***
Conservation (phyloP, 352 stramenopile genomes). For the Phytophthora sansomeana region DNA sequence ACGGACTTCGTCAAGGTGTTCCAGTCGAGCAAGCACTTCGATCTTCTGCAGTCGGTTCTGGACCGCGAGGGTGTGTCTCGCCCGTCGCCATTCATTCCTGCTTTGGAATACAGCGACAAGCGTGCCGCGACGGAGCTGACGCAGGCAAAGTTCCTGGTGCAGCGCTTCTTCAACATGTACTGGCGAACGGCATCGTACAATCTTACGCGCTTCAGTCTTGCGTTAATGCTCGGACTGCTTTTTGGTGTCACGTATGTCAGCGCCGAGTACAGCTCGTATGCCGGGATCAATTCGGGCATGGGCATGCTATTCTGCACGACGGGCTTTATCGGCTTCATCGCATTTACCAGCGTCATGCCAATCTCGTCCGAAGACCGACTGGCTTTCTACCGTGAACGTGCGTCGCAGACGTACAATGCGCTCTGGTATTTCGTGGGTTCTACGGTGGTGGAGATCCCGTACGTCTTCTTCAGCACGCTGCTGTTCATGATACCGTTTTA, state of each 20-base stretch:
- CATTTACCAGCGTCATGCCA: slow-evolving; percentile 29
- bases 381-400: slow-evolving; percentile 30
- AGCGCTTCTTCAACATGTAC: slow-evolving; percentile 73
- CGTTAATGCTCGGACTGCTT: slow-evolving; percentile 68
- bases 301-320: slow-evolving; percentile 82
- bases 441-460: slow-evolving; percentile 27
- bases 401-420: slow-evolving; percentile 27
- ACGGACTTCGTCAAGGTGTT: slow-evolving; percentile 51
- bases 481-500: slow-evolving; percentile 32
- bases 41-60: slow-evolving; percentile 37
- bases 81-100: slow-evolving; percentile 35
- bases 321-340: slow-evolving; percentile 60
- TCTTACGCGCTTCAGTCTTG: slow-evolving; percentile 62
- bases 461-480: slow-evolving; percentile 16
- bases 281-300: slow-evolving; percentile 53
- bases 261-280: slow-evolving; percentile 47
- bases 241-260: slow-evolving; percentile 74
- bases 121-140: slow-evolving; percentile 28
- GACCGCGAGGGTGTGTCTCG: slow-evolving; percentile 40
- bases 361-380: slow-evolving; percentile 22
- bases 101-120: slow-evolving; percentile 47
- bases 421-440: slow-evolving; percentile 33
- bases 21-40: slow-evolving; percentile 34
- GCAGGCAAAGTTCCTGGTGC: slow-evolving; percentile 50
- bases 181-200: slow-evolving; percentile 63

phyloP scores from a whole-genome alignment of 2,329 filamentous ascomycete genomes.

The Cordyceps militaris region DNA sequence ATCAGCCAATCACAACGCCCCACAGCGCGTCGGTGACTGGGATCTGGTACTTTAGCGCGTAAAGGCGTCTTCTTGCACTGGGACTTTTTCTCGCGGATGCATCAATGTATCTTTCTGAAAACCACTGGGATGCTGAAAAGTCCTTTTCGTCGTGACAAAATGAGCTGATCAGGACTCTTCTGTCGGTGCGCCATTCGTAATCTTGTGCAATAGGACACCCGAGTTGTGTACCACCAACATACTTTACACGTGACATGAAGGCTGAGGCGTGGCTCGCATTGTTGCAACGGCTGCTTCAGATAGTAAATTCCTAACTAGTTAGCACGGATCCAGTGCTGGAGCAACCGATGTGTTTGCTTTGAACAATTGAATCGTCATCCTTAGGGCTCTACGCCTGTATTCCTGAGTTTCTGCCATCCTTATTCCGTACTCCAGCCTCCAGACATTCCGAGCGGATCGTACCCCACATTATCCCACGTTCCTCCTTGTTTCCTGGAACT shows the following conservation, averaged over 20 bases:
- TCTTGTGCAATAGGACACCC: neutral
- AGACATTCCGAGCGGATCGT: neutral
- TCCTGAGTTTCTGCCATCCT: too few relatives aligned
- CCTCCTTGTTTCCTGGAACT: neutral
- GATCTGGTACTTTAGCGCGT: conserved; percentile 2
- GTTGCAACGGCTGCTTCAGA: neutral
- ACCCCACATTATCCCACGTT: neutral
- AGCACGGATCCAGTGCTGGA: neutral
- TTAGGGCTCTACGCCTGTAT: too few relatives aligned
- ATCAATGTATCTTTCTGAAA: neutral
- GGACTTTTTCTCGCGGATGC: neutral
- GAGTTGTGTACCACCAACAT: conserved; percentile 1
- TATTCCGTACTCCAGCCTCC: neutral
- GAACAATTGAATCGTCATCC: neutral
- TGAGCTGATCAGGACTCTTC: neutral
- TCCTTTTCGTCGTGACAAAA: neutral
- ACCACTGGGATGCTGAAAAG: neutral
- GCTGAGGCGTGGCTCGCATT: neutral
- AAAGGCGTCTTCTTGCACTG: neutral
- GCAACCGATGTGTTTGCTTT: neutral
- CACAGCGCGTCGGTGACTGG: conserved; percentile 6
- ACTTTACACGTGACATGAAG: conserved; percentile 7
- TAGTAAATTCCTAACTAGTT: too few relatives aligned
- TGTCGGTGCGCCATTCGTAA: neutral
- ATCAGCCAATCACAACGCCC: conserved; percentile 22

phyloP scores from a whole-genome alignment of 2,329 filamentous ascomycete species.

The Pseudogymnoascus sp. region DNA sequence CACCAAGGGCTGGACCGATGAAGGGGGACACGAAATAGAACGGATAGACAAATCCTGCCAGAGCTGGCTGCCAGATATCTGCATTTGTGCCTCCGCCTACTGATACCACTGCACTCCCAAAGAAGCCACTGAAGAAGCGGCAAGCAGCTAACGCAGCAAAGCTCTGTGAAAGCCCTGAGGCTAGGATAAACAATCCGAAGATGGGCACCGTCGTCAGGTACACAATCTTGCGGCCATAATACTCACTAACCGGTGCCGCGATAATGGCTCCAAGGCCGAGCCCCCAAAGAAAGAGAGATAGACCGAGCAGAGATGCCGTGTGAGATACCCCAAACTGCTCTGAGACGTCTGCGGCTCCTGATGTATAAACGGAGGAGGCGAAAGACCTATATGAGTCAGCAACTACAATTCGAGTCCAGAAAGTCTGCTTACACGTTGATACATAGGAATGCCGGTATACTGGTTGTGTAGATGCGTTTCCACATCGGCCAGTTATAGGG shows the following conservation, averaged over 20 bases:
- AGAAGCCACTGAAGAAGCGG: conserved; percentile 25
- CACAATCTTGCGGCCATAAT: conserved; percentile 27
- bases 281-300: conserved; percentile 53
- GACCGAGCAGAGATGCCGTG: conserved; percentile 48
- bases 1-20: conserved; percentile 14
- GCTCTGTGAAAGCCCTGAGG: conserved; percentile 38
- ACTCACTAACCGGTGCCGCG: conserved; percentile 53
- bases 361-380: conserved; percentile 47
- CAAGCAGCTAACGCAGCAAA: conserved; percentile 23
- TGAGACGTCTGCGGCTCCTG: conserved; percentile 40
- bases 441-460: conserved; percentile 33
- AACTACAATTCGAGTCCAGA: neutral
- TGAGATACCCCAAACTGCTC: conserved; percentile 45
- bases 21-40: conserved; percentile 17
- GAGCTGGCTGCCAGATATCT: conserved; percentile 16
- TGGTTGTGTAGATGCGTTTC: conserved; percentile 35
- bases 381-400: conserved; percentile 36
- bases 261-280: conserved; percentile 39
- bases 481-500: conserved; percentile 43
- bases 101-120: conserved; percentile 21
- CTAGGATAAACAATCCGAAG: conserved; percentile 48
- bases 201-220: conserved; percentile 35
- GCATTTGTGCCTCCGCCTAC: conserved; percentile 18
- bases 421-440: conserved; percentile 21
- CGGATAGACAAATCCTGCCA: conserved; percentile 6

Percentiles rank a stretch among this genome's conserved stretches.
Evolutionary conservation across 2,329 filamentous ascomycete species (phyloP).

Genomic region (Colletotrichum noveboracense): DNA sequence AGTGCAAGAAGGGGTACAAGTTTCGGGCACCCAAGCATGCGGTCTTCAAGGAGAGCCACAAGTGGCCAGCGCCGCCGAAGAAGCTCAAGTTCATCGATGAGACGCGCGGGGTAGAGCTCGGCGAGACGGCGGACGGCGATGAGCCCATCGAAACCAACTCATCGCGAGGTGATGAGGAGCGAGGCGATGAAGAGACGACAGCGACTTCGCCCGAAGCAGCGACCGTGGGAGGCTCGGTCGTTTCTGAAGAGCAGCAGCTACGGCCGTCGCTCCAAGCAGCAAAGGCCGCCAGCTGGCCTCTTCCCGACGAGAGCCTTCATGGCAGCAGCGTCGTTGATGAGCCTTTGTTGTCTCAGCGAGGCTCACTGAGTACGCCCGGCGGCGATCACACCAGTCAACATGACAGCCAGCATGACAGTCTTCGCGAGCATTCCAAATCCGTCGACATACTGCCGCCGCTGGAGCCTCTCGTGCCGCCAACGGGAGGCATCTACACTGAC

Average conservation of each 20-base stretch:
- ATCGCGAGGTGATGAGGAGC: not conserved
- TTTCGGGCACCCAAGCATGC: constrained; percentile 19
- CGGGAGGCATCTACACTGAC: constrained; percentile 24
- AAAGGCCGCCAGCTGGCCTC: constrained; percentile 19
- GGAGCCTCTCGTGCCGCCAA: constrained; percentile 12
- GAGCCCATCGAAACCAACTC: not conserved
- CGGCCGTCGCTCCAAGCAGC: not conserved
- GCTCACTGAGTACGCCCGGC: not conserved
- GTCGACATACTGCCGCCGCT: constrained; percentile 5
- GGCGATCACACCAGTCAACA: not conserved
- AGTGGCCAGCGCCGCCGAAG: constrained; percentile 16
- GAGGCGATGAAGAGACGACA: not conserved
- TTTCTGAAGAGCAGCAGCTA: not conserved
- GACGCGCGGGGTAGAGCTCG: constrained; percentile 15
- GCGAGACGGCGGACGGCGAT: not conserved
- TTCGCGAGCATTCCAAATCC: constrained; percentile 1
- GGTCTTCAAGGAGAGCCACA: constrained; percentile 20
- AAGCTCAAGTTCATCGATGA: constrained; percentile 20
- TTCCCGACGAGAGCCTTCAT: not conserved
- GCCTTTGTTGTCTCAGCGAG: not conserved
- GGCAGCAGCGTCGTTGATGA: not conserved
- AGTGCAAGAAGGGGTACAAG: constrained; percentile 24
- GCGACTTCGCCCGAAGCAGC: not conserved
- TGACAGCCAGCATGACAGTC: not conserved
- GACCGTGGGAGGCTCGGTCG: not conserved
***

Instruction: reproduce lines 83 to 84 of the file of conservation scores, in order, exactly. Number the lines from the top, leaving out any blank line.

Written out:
Genomic region (Colletotrichum noveboracense): DNA sequence AGTGCAAGAAGGGGTACAAGTTTCGGGCACCCAAGCATGCGGTCTTCAAGGAGAGCCACAAGTGGCCAGCGCCGCCGAAGAAGCTCAAGTTCATCGATGAGACGCGCGGGGTAGAGCTCGGCGAGACGGCGGACGGCGATGAGCCCATCGAAACCAACTCATCGCGAGGTGATGAGGAGCGAGGCGATGAAGAGACGACAGCGACTTCGCCCGAAGCAGCGACCGTGGGAGGCTCGGTCGTTTCTGAAGAGCAGCAGCTACGGCCGTCGCTCCAAGCAGCAAAGGCCGCCAGCTGGCCTCTTCCCGACGAGAGCCTTCATGGCAGCAGCGTCGTTGATGAGCCTTTGTTGTCTCAGCGAGGCTCACTGAGTACGCCCGGCGGCGATCACACCAGTCAACATGACAGCCAGCATGACAGTCTTCGCGAGCATTCCAAATCCGTCGACATACTGCCGCCGCTGGAGCCTCTCGTGCCGCCAACGGGAGGCATCTACACTGAC

Average conservation of each 20-base stretch: